And we should have more of it in our churches.

Wait, let me explain.

In chapter 3 of The Holiness of God, R C Sproul says that “God is the ultimate object of our xenophobia. He is the ultimate stranger. He is the ultimate foreigner. He is holy and we are not.”

In that chapter, Sproul is at pains to remind us that “holy” primarily means “separate” not “pure.” When we say “God is holy” we are first and foremost communicating His difference to us. As Sproul says, He is “a cut apart…transcendent…above and beyond us…exalted loftiness…an infinite cut above everything else…so far above and beyond us that He seems almost totally foreign to us.”

Mysterium Tremendum
Sproul commends Rudolf Otto’s special term for the holy, a term Otto devised after studying people’s reactions to the holy. He labelled it “the mysterium tremendum” or “the awful mystery.” He called it “awful” because of the fear and dread with which the holy fills us, overwhelming and overpowering us with a sense of our creatureliness. He called it “mystery” because of its strange attraction. We run from it and run to it. It repulses us and attracts us. “We can’t live with it and we can’t live without it.”

This is an appropriate and rational xenophobia. It is an understandable reaction for sinners before such a God of consuming fire, especially for sinners without a mediator between God and men.

Xenophobic Churches
To come back to my opening words, we need more of this kind of xenophobia in our churches. Our worship, prayers, and sermons should at times provoke and reveal a fear and even hatred of God, especially among unbelievers who don’t know Christ. There should be times when such hearers are acutely aware of God’s otherness, that He is the ultimate foreigner, that He is the mysterious stranger, that He is holy and we are not.

As Sproul says, although death is scary and reminds us we are creatures, “Yet, as fearsome as death is, it is nothing compared with meeting a holy God.”

God With Us
But we don’t stop there; because God has not stopped there. He saw the distance, the contrast, the difference between us and Him; and He bridged it by becoming us. He took human flesh and blood, a human mind, a human will, a human soul, a human conscience, a human existence, human suffering, and even a human death.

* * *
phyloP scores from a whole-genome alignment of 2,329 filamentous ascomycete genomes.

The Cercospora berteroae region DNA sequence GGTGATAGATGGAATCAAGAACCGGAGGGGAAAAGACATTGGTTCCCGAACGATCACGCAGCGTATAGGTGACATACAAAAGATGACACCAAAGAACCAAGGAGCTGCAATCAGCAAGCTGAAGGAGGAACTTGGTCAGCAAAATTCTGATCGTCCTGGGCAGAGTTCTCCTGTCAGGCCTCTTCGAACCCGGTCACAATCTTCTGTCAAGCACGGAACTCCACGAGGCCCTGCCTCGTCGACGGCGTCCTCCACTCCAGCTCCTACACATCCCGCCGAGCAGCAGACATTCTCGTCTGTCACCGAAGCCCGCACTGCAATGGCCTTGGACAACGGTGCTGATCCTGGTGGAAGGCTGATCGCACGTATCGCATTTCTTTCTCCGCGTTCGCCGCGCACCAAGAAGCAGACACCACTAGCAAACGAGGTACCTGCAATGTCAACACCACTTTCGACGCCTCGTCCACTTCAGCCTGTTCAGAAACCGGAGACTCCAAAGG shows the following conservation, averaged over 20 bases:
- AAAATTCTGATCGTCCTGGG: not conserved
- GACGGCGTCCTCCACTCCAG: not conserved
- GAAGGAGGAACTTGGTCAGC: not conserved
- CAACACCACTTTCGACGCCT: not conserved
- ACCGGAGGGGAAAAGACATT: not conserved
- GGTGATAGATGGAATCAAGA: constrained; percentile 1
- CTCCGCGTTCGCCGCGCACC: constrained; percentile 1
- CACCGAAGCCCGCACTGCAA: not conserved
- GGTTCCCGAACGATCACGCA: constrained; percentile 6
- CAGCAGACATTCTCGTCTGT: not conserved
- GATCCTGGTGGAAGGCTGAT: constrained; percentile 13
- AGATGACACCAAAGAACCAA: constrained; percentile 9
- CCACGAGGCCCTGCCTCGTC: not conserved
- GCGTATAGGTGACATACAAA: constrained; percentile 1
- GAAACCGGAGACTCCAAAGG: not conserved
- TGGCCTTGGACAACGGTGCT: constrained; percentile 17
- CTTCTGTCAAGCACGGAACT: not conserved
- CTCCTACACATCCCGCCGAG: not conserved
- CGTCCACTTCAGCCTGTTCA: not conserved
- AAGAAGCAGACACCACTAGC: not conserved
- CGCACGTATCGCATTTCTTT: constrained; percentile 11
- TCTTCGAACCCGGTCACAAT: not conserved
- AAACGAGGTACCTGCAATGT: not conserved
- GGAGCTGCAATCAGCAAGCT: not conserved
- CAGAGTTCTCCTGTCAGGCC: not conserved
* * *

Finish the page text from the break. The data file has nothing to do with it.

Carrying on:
Through Christ, He is no longer God above us, but Immanuel, God with us. From transcendent to immanent. From the ultimate foreigner to the ultimate friend. From Creator to creature. From infinite to finite. Not only “God with us” but “God like us.”

And that’s an even more awesome mystery than Otto discovered.

It’s also the cure for all the other xenophobias that traumatize our world.


Positive Negativity

Positive is always good, negative is always bad. According to Joel Osteen. In the opening pages of Your Best Life Now, he says:

“In each of these areas, you will find practical suggestions and simple choices that will help you to stay positive in your lifestyle and believe for a brighter future….To do that, you may have to rid yourself of some negative mind-sets that are holding you back, and start enlarging your vision, seeing yourself as doing more, enjoying more, being more.”

Here and elsewhere, Joel Osteen challenges our passivity, our defeatism, our fatalism. He calls us to rid ourselves of negativity and build more positive thought habits.

So what’s wrong with that? For some people, it’s exactly what they need to hear. We’ve all met them haven’t we? Sometimes we’ve been them. Recognize this description from Osteen?

“Many people go through life with low self-esteem, focusing on the negative, feeling inferior or inadequate, always dwelling on some reason why they can’t be happy.”

A pretty miserable existence isn’t it, both for the person and those who have to live, work, and worship with them.

They do need to be confronted with their unhealthy and unhelpful negativity, and called to be transformed by the renewing of their minds. That isn’t a call to false optimism, but a call to true realism.

However, Osteen goes further than this, way further, and sees all negativity as bad and positivity as only good. That is not biblical, truthful, or helpful.

Good Negativity